If you worked through the tutorial you learned how to use The Harmonic Lattice to play notes and create chord progressions. In this section we will dig deeper into the theory underlying The Harmonic Lattice. By understanding how the lattice is constructed and relates to other concepts in music theory you will develop an intuitive sense of how musical concepts are represented on The Harmonic Lattice. You will also gain a deeper understanding of harmony in general.

When you pluck a string on a guitar it vibrates but the motion of the string is actually not so simple. The ends of the string are attached to the fretboard so but the rest of the string is free to move. The tension in the string provides a force that tries pull the string back to its original resting position. The combination of the fixed end points of the string and the tension force cause the string to vibrate in a number of discrete "modes". Guitar players and musicians tend to call these the "harmonics". It's no coincidence that harmonics and harmony share the same root. Harmonics contain the origins of musical harmony and they are central to the Harmonic Lattice.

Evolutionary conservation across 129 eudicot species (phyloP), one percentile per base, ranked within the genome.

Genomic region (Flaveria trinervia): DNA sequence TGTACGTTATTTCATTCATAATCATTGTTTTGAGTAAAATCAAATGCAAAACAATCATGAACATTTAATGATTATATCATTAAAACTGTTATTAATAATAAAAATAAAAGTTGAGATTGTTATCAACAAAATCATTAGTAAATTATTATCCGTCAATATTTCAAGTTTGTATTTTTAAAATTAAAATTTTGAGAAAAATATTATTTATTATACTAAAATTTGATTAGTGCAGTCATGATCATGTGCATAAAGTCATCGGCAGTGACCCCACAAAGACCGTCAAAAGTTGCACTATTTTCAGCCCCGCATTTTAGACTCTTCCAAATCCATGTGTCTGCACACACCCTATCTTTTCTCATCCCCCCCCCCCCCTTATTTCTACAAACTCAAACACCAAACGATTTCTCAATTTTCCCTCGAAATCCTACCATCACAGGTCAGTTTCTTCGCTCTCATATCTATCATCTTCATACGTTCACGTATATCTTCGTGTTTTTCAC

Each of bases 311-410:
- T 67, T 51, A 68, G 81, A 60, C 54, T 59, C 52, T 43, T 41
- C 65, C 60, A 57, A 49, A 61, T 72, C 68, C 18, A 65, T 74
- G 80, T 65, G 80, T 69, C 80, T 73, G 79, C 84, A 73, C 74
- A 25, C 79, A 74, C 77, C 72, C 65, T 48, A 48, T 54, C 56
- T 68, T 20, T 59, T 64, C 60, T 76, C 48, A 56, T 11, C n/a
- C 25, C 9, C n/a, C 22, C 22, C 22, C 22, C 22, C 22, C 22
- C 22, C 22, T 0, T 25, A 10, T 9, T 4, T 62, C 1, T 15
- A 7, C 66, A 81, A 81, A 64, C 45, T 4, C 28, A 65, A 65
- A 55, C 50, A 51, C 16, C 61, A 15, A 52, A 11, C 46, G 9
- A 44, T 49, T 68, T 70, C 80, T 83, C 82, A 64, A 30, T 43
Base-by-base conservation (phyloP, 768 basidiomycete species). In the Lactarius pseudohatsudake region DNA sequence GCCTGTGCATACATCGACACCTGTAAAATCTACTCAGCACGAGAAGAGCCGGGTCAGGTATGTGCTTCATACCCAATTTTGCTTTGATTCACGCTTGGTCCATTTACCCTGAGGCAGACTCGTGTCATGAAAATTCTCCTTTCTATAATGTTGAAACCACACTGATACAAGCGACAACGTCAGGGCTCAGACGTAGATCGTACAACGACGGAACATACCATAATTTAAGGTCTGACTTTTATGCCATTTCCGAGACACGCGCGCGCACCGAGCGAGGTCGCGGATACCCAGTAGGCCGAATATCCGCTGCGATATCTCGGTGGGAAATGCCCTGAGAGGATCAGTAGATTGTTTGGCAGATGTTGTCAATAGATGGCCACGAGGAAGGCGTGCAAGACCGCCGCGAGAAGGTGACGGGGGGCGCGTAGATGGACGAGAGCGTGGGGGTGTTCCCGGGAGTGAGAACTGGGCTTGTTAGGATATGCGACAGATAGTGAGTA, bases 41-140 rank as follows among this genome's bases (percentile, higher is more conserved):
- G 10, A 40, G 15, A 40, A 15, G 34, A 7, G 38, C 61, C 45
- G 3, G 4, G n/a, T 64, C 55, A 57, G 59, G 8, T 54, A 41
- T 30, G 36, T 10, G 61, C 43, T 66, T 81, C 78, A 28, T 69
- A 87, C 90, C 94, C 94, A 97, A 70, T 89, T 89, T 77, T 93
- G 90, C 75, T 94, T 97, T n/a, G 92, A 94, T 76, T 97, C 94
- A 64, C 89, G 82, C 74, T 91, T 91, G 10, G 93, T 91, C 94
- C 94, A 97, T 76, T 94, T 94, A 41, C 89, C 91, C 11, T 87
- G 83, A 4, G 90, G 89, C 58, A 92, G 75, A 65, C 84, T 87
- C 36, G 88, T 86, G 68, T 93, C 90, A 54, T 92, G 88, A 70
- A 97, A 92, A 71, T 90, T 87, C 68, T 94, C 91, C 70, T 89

This animation shows the motion of the string responsible for the first 6 harmonics. Notice how the simpler modes of oscillation have lower frequencies. The intervals that we use to construct the musical harmonies can be 

The frequencies that

 

Start with a single note

Add some fifths above

F is a reciprocal note 

 

Add the thirds above

These are triads

Add the thirds below

Add some more notes